Coming off a 400 mile trip from Kentucky I was flat-starving by the time I hit Gadsden, Alabama.
I was sorely tempted to pull off Interstate 59 and get a rib plate from Lizzie’s Barbecue but my visits to Birmingham come only once a year and I had a nigh overwhelming urge for a Milo’s burger and a sleeve of their popcorn salt-french fries.
It’s a meal that I’ve enjoyed dozens of times since I matriculated at UAB back when Country Boy Eddie and Sun Ra were both on the townsfolks lips about the city.
Walking into the new (to me) Milo’s on 19th Street, the familiar smell of hot fried potatoes and flat-top burgers filled the air. There’s a lady on line in front of me having a mental breakdown but her friend quickly ushers her out of doors before she clambers over the counter and gets made famous on LiveLeak.
I order my standard: french fries, hamburger, sweet tea and all the fried pies, and make my way to a window seat so I can soak in good old Bham, and wool-gather over all the high times I used to have in the jewel of the Deep South.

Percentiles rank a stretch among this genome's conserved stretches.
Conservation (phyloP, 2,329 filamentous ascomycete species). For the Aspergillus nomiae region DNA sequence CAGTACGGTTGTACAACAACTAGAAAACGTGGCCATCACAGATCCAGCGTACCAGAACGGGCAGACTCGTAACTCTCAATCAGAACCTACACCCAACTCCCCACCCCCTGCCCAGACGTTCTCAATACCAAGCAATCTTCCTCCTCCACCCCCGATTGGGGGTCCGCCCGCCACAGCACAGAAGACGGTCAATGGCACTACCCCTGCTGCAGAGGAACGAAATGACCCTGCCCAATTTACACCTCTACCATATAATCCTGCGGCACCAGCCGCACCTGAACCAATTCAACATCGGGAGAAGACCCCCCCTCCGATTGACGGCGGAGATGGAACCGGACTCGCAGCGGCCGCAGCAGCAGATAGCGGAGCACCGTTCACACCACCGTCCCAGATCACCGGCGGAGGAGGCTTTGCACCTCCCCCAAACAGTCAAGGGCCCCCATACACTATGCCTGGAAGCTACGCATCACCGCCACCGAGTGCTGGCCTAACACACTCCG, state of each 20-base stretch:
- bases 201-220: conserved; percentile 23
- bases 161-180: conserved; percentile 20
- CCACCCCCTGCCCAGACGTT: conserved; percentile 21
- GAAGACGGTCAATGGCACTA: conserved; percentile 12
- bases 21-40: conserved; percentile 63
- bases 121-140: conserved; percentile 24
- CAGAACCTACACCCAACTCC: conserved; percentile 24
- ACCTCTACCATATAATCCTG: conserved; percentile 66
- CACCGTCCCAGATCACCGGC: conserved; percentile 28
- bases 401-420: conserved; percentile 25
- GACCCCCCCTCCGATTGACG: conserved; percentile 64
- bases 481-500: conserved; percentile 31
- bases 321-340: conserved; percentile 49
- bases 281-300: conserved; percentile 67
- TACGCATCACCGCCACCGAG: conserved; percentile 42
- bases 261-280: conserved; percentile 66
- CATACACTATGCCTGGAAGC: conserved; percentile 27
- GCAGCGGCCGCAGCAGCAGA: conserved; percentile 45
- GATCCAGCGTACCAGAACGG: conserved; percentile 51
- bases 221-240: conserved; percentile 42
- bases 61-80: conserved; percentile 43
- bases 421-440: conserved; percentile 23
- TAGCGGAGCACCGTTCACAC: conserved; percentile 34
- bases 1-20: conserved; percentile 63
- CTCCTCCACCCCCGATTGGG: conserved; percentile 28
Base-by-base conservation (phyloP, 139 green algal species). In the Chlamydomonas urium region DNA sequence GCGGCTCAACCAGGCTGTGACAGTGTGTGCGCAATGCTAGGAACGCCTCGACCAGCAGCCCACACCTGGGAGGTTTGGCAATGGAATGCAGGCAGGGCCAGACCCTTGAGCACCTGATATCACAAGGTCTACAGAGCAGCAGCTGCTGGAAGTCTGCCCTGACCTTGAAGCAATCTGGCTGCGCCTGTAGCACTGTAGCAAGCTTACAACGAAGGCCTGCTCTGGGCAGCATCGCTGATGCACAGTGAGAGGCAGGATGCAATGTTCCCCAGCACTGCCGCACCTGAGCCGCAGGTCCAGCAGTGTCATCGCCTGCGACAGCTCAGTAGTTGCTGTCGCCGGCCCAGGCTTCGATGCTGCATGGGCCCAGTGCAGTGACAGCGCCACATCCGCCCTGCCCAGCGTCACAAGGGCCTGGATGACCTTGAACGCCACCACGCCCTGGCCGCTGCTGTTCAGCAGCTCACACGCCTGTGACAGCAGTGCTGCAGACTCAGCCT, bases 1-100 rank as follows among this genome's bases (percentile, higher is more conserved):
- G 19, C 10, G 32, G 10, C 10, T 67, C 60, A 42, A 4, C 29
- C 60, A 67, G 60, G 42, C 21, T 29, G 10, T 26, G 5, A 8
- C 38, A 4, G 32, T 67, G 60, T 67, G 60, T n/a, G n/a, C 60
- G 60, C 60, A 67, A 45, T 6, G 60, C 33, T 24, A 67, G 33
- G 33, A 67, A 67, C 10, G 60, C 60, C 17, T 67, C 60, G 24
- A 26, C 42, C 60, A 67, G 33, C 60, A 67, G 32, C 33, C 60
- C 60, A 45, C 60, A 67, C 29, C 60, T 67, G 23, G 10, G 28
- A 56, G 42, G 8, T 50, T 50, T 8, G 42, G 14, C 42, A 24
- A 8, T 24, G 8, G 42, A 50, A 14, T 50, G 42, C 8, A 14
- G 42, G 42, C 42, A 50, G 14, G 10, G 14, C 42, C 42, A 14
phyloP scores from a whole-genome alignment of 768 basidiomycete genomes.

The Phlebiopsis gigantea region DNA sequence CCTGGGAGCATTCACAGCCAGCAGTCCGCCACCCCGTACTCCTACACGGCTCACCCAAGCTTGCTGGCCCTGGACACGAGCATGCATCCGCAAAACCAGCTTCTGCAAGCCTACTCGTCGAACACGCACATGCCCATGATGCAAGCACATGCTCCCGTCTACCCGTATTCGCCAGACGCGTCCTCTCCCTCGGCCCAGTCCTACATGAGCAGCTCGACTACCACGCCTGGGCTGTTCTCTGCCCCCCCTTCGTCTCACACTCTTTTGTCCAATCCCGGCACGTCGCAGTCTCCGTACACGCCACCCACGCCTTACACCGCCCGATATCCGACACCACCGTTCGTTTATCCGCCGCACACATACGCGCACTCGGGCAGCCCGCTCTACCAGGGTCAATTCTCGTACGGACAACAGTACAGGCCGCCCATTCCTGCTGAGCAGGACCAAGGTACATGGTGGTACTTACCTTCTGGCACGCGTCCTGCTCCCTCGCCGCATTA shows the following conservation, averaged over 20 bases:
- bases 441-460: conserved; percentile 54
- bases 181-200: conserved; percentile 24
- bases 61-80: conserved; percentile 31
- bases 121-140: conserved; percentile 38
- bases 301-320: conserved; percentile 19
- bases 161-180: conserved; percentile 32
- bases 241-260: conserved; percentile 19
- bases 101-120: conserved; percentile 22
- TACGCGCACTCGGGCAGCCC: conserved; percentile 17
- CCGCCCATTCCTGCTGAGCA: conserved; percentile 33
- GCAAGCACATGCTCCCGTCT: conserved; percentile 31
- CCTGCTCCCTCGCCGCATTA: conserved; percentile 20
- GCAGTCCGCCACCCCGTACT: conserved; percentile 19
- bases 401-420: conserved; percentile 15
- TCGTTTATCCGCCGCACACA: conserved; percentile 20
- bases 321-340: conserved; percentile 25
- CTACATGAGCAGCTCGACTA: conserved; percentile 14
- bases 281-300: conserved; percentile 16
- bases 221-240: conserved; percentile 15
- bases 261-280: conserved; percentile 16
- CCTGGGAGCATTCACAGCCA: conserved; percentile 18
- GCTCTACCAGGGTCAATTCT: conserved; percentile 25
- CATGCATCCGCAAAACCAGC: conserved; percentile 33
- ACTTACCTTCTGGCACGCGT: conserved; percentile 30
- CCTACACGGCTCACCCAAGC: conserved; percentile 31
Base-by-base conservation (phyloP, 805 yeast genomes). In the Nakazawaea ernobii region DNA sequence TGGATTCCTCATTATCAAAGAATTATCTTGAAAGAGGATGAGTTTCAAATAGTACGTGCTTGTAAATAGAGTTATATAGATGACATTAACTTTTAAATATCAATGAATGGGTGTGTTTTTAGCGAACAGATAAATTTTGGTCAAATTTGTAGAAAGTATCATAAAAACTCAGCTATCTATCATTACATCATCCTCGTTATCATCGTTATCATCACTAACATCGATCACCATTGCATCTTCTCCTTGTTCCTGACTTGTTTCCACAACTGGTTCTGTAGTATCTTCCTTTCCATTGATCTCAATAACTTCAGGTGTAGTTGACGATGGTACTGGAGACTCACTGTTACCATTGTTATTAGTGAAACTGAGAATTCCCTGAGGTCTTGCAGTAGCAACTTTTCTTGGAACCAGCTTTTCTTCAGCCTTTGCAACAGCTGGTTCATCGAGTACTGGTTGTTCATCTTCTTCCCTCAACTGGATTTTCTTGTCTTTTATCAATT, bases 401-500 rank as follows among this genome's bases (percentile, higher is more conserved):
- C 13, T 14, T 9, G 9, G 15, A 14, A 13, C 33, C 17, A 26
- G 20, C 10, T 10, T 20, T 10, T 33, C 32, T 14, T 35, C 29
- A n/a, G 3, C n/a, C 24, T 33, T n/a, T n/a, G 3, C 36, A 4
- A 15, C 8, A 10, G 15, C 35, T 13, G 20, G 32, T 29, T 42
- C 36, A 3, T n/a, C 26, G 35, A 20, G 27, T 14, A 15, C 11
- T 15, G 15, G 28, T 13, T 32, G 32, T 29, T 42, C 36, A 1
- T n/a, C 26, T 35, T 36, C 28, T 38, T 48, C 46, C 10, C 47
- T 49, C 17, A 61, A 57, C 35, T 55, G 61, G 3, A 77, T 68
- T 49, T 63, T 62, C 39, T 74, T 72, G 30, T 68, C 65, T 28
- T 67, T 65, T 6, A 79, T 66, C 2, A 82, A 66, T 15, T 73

Then the food hit the table.
I dearly love a good hamburger and Milo’s has always had the best, fast-food burger in the market but this patty tastes like it came off an old, downer-cow the manager hit with his Taurus on his way into work from Forestdale.
The meat tastes old. Like it had been pattied out when Paul Finebaum still had hair-old.
Old.Milo’s Hamburgers and Milo’s Famous Tea had a famous falling out back in 2012 when the burger chain vowed to quit using the tea company’s product. The old burger restaurant spun off its tea division in 2002 with the heirs of Milo Carlton switching full-time to the beverage line and selling the restaurants as a separate entity to a Dean Chitwood.
With great growth (Milo’s now has 15 stores) often comes a commensurate drop in quality. One has to wonder if that’s what’s going on at Milo’s Hamburgers.
This is what I pondered as I tossed half my hamburger in the waste can as I made my way to the front door.
401 19th St S #130